• Title, Summary, Keyword: Weaning

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Acidifier as an Alternative Material to Antibiotics in Animal Feed

  • Kim, Y.Y.;Kil, D.Y.;Oh, H.K.;Han, In K.
    • Asian-Australasian Journal of Animal Sciences
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    • v.18 no.7
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    • pp.1048-1060
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    • 2005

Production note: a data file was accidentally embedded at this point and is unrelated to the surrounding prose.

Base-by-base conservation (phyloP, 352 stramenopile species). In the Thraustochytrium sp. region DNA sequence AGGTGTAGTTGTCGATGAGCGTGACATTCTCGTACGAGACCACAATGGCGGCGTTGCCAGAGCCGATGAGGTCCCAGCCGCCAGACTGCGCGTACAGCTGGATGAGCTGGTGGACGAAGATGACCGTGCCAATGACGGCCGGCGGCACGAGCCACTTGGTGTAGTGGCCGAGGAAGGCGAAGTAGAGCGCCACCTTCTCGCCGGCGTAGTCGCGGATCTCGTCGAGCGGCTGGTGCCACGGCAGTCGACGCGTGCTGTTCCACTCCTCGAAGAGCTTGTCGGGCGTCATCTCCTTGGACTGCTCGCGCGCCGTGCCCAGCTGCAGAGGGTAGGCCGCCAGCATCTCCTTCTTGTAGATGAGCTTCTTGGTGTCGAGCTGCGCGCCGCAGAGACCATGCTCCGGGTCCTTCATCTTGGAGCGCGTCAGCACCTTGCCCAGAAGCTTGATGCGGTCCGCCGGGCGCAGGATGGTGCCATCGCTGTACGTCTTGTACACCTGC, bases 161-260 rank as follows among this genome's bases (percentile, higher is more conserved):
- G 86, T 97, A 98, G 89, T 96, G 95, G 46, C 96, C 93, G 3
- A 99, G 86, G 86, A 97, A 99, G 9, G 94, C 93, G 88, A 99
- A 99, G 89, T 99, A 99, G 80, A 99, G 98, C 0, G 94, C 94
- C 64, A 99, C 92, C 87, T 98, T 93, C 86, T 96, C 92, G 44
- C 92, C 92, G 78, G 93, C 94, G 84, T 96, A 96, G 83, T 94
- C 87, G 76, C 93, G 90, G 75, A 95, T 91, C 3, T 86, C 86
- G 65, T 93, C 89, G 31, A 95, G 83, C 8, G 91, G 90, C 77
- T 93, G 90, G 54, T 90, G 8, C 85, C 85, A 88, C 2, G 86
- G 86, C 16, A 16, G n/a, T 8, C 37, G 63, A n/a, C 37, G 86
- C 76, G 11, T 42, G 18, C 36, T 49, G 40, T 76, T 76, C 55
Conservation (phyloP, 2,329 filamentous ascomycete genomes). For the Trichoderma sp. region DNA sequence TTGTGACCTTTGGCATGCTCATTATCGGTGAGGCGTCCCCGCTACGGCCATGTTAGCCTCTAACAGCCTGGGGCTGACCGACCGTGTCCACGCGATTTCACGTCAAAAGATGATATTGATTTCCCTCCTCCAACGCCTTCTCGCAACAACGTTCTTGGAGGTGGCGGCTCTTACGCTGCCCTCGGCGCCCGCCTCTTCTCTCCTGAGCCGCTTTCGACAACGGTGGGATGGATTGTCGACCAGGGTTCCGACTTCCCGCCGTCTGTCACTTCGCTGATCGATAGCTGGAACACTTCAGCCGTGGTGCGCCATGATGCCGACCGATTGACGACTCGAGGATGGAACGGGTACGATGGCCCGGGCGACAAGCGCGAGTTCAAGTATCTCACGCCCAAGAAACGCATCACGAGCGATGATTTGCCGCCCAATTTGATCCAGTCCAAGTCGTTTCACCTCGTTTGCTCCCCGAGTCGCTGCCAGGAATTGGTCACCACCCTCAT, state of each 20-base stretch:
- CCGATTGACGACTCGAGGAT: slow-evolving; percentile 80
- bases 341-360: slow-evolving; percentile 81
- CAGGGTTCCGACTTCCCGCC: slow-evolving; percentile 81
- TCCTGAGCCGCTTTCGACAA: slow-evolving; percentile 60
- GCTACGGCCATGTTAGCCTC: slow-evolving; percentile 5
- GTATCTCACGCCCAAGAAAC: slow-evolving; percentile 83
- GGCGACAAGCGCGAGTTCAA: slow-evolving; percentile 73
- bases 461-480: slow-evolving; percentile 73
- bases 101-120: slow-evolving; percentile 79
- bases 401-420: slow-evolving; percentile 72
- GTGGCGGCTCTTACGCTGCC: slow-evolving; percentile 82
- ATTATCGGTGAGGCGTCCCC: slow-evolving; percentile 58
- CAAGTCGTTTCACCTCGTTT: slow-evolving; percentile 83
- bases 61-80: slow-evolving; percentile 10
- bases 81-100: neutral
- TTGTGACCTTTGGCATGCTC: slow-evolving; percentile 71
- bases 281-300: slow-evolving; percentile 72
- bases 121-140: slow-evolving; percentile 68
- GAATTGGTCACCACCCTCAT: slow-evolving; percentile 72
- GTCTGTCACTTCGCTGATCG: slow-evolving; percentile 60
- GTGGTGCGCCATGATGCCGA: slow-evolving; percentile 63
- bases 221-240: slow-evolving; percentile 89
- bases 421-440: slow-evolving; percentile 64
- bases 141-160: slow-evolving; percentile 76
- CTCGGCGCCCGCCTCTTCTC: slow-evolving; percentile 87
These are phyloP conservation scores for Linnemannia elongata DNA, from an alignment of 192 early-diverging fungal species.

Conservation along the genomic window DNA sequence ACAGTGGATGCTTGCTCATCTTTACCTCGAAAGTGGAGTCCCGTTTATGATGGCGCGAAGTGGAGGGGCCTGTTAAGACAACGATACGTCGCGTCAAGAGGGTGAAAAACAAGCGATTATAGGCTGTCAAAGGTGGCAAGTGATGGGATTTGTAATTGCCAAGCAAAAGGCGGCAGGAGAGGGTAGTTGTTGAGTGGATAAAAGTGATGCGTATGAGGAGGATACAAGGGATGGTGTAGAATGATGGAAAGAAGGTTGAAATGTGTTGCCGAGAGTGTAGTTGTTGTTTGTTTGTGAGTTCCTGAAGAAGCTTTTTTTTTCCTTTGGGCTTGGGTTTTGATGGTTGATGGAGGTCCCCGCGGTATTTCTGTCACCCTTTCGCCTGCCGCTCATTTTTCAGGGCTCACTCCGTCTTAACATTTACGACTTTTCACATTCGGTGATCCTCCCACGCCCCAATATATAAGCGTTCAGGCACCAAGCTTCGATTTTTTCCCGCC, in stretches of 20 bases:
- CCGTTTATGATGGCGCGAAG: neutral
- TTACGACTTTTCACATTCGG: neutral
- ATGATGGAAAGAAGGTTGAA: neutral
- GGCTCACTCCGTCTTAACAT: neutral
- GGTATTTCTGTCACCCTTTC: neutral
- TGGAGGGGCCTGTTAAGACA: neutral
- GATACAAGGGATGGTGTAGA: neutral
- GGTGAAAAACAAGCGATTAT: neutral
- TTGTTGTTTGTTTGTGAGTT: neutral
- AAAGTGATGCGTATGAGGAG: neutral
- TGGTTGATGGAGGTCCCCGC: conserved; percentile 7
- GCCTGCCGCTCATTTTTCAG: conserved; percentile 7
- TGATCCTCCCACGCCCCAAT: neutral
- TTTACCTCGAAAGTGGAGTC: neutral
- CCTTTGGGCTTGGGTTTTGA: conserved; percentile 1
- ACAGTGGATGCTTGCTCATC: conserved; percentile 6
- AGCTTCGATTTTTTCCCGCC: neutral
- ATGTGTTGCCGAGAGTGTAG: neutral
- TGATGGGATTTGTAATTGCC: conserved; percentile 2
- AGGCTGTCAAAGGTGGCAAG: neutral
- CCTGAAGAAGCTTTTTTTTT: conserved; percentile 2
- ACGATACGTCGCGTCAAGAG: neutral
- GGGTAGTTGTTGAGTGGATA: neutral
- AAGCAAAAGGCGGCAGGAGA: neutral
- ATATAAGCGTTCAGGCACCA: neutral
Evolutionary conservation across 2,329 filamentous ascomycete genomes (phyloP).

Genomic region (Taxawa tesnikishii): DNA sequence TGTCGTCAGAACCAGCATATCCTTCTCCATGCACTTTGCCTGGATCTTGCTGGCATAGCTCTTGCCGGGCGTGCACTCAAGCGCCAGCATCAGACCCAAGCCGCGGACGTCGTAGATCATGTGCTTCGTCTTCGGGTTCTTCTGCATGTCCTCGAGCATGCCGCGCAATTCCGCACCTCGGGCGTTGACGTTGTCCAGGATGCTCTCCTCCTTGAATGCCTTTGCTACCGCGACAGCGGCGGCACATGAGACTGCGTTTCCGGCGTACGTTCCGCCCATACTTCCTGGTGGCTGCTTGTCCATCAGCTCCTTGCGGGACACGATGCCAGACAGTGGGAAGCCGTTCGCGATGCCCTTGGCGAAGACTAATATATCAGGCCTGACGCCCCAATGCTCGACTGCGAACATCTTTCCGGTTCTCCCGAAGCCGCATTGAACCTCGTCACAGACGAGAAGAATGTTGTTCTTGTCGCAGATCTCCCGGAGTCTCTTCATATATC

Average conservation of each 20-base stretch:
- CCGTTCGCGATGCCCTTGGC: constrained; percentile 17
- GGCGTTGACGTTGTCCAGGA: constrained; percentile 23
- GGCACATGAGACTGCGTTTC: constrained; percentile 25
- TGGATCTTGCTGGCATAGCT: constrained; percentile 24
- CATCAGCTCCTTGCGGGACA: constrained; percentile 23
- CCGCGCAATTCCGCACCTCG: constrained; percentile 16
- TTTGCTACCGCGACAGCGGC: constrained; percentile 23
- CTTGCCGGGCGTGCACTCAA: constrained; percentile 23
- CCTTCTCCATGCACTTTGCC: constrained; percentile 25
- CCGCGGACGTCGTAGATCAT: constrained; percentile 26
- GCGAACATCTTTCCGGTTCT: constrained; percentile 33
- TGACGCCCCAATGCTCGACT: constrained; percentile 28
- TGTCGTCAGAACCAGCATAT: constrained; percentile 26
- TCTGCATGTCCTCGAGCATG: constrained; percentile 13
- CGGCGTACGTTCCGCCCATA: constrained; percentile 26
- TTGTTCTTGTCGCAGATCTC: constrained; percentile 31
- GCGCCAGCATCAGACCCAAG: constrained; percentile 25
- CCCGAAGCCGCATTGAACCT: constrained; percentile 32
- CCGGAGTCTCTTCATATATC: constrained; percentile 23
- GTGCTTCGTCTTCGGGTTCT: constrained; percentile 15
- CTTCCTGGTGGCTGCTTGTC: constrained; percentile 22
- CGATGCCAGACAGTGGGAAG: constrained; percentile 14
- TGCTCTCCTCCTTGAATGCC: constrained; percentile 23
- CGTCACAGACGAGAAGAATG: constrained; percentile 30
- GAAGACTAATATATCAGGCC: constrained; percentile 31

• Dietary acidifiers appear to be a possible alternative to feed antibiotics in order to improve performance of weaning pigs. It is generally known that dietary acidifiers lower gastric pH, resulting in increased activity of proteolytic enzymes, improved protein digestibility and inhibiting the proliferation of pathogenic bacteria in GI tract. It is also hypothesized that acidifiers could be related to reduction of gastric emptying rate, energy source in intestine, chelation of minerals, stimulation of digestive enzymes and intermediate metabolism. However, the exact mode of action still remains questionable. Organic acidifiers have been widely used for weaning pigs' diets for decades and most common organic acidifiers contain fumaric, citric, formic and/or lactic acid. Many researchers have observed that dietary acidifier supplementation improved growth performance and health status in weaning pigs. Recently inorganic acidifiers as well as organic acidifiers have drawn much attention due to improving performance of weaning pigs with a low cost. Several researchers introduced the use of salt form of acidifiers because of convenient application and better effects than pure state acids. However, considerable variations in results of acidifier supplementation have been reported in response of weaning pigs. The inconsistent responses to dietary acidifiers could be explained by feed palatability, sources and composition of diet, supplementation level of acidifier and age of animals.